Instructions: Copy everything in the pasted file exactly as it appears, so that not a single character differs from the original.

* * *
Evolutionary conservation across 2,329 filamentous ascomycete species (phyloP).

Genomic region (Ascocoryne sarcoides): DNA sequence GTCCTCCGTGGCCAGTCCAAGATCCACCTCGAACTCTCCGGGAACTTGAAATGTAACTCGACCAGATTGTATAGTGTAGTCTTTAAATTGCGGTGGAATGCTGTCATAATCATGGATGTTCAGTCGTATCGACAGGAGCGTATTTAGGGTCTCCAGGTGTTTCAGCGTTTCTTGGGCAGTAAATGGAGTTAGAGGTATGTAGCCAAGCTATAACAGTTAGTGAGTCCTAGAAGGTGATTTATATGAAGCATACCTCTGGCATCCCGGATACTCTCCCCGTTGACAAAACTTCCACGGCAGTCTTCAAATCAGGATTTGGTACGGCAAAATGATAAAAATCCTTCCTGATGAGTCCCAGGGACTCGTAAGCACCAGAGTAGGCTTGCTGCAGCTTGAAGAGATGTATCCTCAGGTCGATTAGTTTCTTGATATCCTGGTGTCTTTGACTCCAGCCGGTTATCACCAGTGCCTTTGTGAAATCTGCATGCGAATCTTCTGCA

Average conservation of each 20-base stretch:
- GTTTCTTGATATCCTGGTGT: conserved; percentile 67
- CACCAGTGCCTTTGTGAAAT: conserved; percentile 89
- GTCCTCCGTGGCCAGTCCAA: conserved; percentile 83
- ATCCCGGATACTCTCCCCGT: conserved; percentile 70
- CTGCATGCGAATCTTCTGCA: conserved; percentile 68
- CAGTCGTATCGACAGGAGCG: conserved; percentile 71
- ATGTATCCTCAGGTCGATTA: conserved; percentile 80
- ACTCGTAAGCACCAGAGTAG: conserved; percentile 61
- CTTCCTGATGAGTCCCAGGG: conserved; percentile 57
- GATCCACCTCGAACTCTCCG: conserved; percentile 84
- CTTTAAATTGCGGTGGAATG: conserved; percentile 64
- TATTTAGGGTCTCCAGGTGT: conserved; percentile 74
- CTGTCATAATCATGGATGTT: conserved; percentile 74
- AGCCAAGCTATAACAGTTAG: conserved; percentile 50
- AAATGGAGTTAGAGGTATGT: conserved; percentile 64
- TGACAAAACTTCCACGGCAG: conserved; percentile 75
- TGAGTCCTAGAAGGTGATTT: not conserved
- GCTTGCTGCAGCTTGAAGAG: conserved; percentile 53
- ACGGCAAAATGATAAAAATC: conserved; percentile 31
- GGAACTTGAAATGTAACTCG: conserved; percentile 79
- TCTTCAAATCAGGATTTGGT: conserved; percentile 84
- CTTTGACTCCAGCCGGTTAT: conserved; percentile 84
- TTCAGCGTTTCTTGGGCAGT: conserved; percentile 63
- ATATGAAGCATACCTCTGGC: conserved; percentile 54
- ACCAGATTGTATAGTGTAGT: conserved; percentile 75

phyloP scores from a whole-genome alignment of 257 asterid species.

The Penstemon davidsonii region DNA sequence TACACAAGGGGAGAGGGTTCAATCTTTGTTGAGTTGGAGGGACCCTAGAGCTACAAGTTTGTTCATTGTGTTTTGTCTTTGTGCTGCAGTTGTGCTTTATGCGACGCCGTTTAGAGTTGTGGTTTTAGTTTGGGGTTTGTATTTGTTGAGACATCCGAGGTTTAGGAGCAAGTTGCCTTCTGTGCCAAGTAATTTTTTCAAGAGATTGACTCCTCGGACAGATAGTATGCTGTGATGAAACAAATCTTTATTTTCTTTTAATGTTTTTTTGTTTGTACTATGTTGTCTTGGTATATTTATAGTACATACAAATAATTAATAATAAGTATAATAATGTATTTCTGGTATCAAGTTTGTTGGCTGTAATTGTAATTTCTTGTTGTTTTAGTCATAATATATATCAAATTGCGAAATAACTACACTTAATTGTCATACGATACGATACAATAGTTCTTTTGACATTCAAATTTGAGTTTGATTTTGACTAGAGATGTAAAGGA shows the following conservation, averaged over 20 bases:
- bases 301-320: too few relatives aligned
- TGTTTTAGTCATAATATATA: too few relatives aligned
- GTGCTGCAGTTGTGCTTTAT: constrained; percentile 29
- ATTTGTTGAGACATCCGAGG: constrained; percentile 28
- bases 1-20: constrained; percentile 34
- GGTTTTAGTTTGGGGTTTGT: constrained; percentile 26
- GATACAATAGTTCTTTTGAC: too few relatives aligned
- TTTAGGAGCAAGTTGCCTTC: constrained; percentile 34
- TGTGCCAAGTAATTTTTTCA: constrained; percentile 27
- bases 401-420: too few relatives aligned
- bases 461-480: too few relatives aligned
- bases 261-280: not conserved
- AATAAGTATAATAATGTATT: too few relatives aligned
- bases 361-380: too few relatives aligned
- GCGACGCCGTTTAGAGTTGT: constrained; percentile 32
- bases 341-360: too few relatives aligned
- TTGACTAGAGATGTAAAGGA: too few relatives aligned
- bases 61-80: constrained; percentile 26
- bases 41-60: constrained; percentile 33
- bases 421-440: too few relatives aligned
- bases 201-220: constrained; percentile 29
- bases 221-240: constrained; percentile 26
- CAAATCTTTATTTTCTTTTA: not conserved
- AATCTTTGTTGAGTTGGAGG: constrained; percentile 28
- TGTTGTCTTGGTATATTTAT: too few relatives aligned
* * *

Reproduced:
Evolutionary conservation across 2,329 filamentous ascomycete species (phyloP).

Genomic region (Ascocoryne sarcoides): DNA sequence GTCCTCCGTGGCCAGTCCAAGATCCACCTCGAACTCTCCGGGAACTTGAAATGTAACTCGACCAGATTGTATAGTGTAGTCTTTAAATTGCGGTGGAATGCTGTCATAATCATGGATGTTCAGTCGTATCGACAGGAGCGTATTTAGGGTCTCCAGGTGTTTCAGCGTTTCTTGGGCAGTAAATGGAGTTAGAGGTATGTAGCCAAGCTATAACAGTTAGTGAGTCCTAGAAGGTGATTTATATGAAGCATACCTCTGGCATCCCGGATACTCTCCCCGTTGACAAAACTTCCACGGCAGTCTTCAAATCAGGATTTGGTACGGCAAAATGATAAAAATCCTTCCTGATGAGTCCCAGGGACTCGTAAGCACCAGAGTAGGCTTGCTGCAGCTTGAAGAGATGTATCCTCAGGTCGATTAGTTTCTTGATATCCTGGTGTCTTTGACTCCAGCCGGTTATCACCAGTGCCTTTGTGAAATCTGCATGCGAATCTTCTGCA

Average conservation of each 20-base stretch:
- GTTTCTTGATATCCTGGTGT: conserved; percentile 67
- CACCAGTGCCTTTGTGAAAT: conserved; percentile 89
- GTCCTCCGTGGCCAGTCCAA: conserved; percentile 83
- ATCCCGGATACTCTCCCCGT: conserved; percentile 70
- CTGCATGCGAATCTTCTGCA: conserved; percentile 68
- CAGTCGTATCGACAGGAGCG: conserved; percentile 71
- ATGTATCCTCAGGTCGATTA: conserved; percentile 80
- ACTCGTAAGCACCAGAGTAG: conserved; percentile 61
- CTTCCTGATGAGTCCCAGGG: conserved; percentile 57
- GATCCACCTCGAACTCTCCG: conserved; percentile 84
- CTTTAAATTGCGGTGGAATG: conserved; percentile 64
- TATTTAGGGTCTCCAGGTGT: conserved; percentile 74
- CTGTCATAATCATGGATGTT: conserved; percentile 74
- AGCCAAGCTATAACAGTTAG: conserved; percentile 50
- AAATGGAGTTAGAGGTATGT: conserved; percentile 64
- TGACAAAACTTCCACGGCAG: conserved; percentile 75
- TGAGTCCTAGAAGGTGATTT: not conserved
- GCTTGCTGCAGCTTGAAGAG: conserved; percentile 53
- ACGGCAAAATGATAAAAATC: conserved; percentile 31
- GGAACTTGAAATGTAACTCG: conserved; percentile 79
- TCTTCAAATCAGGATTTGGT: conserved; percentile 84
- CTTTGACTCCAGCCGGTTAT: conserved; percentile 84
- TTCAGCGTTTCTTGGGCAGT: conserved; percentile 63
- ATATGAAGCATACCTCTGGC: conserved; percentile 54
- ACCAGATTGTATAGTGTAGT: conserved; percentile 75

phyloP scores from a whole-genome alignment of 257 asterid species.

The Penstemon davidsonii region DNA sequence TACACAAGGGGAGAGGGTTCAATCTTTGTTGAGTTGGAGGGACCCTAGAGCTACAAGTTTGTTCATTGTGTTTTGTCTTTGTGCTGCAGTTGTGCTTTATGCGACGCCGTTTAGAGTTGTGGTTTTAGTTTGGGGTTTGTATTTGTTGAGACATCCGAGGTTTAGGAGCAAGTTGCCTTCTGTGCCAAGTAATTTTTTCAAGAGATTGACTCCTCGGACAGATAGTATGCTGTGATGAAACAAATCTTTATTTTCTTTTAATGTTTTTTTGTTTGTACTATGTTGTCTTGGTATATTTATAGTACATACAAATAATTAATAATAAGTATAATAATGTATTTCTGGTATCAAGTTTGTTGGCTGTAATTGTAATTTCTTGTTGTTTTAGTCATAATATATATCAAATTGCGAAATAACTACACTTAATTGTCATACGATACGATACAATAGTTCTTTTGACATTCAAATTTGAGTTTGATTTTGACTAGAGATGTAAAGGA shows the following conservation, averaged over 20 bases:
- bases 301-320: too few relatives aligned
- TGTTTTAGTCATAATATATA: too few relatives aligned
- GTGCTGCAGTTGTGCTTTAT: constrained; percentile 29
- ATTTGTTGAGACATCCGAGG: constrained; percentile 28
- bases 1-20: constrained; percentile 34
- GGTTTTAGTTTGGGGTTTGT: constrained; percentile 26
- GATACAATAGTTCTTTTGAC: too few relatives aligned
- TTTAGGAGCAAGTTGCCTTC: constrained; percentile 34
- TGTGCCAAGTAATTTTTTCA: constrained; percentile 27
- bases 401-420: too few relatives aligned
- bases 461-480: too few relatives aligned
- bases 261-280: not conserved
- AATAAGTATAATAATGTATT: too few relatives aligned
- bases 361-380: too few relatives aligned
- GCGACGCCGTTTAGAGTTGT: constrained; percentile 32
- bases 341-360: too few relatives aligned
- TTGACTAGAGATGTAAAGGA: too few relatives aligned
- bases 61-80: constrained; percentile 26
- bases 41-60: constrained; percentile 33
- bases 421-440: too few relatives aligned
- bases 201-220: constrained; percentile 29
- bases 221-240: constrained; percentile 26
- CAAATCTTTATTTTCTTTTA: not conserved
- AATCTTTGTTGAGTTGGAGG: constrained; percentile 28
- TGTTGTCTTGGTATATTTAT: too few relatives aligned